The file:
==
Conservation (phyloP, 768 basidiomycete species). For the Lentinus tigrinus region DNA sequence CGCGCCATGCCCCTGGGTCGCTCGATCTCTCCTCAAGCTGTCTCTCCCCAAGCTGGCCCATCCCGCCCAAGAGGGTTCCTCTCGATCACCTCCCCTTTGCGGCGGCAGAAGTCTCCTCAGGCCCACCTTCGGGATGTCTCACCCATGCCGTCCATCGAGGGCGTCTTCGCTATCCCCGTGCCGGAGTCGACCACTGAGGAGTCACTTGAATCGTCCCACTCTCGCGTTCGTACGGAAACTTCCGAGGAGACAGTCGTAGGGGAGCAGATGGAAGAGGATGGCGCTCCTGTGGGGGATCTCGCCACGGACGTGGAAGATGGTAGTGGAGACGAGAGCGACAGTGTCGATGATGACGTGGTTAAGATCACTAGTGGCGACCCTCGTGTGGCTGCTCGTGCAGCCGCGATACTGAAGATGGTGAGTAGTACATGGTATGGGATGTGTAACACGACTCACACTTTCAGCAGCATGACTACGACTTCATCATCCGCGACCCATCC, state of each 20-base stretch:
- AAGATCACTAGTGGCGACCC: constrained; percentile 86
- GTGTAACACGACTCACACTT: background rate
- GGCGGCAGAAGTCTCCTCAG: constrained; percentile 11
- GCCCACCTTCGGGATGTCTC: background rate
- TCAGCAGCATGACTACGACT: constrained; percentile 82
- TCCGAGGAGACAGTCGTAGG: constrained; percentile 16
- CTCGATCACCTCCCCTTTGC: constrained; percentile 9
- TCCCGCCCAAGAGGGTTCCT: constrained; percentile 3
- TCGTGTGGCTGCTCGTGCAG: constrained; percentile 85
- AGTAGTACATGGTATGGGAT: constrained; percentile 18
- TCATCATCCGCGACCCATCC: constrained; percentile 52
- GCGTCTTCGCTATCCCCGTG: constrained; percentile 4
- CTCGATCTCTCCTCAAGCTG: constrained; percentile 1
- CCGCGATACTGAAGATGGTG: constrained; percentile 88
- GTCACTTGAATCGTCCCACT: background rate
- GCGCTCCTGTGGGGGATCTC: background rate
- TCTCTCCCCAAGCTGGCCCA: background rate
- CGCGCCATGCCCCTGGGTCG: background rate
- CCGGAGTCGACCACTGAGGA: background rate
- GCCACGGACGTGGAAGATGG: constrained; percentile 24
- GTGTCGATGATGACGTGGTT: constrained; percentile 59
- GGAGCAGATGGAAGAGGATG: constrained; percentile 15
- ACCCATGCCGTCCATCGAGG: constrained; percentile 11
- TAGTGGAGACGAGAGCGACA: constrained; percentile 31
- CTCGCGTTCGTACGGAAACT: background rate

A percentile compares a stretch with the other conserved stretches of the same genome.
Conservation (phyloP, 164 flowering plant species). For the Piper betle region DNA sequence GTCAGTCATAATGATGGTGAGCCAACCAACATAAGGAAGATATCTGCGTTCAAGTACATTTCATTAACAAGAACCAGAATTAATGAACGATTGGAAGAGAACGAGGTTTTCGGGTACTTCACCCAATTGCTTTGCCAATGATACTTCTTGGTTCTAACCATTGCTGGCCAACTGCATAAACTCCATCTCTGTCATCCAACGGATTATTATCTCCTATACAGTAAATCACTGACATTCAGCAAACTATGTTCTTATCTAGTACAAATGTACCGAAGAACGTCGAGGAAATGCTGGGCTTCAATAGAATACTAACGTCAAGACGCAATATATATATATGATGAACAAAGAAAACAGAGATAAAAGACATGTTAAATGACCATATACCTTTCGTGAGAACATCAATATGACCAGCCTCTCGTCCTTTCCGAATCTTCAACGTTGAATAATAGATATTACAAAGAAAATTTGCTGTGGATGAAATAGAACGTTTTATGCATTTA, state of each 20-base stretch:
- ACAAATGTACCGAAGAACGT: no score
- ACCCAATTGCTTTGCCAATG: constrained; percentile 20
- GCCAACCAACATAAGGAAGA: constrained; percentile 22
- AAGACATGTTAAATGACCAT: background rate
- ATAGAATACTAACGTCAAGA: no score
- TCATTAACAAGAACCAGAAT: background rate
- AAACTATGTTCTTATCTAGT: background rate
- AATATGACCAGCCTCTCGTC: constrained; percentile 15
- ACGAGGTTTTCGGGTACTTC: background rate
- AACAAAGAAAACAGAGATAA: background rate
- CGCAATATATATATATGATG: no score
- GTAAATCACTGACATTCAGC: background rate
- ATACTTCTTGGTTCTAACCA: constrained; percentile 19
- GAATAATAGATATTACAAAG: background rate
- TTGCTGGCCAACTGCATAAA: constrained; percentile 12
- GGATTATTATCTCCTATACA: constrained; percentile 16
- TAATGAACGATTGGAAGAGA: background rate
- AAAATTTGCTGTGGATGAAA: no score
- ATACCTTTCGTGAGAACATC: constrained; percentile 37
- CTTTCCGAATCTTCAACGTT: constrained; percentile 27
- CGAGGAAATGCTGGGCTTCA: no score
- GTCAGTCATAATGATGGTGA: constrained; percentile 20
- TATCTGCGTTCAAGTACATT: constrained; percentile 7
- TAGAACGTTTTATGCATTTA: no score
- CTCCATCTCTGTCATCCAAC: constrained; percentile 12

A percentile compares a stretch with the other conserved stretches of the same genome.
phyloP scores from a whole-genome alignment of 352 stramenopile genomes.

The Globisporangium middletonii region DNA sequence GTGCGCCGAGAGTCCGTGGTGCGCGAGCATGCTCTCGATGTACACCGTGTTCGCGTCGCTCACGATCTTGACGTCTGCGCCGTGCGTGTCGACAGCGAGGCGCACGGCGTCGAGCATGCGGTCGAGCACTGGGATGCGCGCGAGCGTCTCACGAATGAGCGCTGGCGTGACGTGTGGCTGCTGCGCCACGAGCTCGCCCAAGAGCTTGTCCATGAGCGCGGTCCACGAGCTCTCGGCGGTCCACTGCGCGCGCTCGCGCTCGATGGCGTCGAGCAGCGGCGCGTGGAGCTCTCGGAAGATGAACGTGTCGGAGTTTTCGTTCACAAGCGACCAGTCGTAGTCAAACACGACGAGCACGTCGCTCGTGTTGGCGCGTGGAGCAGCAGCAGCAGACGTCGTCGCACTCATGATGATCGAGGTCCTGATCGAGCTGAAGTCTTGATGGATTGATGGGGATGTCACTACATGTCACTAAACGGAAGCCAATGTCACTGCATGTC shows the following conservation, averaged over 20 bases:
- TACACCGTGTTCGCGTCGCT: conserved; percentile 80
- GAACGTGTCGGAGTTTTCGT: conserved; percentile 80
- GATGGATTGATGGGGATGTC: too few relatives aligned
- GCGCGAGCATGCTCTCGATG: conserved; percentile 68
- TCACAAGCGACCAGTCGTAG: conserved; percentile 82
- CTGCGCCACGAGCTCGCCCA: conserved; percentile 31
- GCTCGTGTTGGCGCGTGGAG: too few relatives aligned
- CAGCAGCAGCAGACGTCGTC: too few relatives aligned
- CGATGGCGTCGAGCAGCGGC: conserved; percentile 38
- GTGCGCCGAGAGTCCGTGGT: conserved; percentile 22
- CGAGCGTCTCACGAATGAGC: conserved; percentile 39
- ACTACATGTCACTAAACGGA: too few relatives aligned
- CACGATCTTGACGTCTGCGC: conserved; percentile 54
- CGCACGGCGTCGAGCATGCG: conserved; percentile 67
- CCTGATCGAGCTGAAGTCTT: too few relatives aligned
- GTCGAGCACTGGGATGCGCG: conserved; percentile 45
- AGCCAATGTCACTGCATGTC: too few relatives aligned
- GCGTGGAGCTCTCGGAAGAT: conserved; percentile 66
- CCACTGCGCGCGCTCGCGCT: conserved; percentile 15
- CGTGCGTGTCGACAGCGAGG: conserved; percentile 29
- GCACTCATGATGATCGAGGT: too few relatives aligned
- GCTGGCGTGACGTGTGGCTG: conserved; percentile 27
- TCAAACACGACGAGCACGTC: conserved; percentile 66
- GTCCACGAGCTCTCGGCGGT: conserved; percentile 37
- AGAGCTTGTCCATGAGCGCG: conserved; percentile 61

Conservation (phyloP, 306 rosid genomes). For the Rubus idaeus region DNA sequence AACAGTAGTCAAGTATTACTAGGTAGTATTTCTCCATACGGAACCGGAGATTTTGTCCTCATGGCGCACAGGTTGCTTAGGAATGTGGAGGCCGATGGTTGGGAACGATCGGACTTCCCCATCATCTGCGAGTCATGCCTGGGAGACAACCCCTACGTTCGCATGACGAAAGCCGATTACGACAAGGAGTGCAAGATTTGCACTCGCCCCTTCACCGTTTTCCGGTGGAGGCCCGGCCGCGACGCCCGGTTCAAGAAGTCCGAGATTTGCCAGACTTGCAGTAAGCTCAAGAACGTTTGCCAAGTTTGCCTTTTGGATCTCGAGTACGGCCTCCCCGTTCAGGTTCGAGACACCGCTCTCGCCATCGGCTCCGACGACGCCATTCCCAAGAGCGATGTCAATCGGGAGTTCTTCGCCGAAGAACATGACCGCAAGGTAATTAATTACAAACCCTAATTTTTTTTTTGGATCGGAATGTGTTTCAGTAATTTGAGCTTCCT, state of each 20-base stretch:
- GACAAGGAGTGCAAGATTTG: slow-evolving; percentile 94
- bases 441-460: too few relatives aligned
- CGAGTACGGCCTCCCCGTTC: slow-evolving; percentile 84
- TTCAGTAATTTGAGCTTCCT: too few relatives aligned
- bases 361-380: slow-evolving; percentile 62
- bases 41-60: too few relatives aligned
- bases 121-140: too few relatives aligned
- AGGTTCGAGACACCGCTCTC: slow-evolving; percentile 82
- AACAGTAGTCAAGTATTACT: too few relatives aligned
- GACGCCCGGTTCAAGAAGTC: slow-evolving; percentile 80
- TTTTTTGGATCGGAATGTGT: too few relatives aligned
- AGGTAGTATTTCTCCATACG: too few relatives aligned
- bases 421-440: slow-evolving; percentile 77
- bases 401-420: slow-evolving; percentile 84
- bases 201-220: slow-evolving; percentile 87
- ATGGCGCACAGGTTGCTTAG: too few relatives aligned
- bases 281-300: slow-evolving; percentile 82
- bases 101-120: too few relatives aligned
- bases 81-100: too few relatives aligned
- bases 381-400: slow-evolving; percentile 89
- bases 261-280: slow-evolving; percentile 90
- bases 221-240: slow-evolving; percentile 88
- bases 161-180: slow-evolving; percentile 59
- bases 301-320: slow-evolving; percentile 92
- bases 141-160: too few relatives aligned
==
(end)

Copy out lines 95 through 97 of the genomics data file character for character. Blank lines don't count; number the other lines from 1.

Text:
- bases 421-440: slow-evolving; percentile 77
- bases 401-420: slow-evolving; percentile 84
- bases 201-220: slow-evolving; percentile 87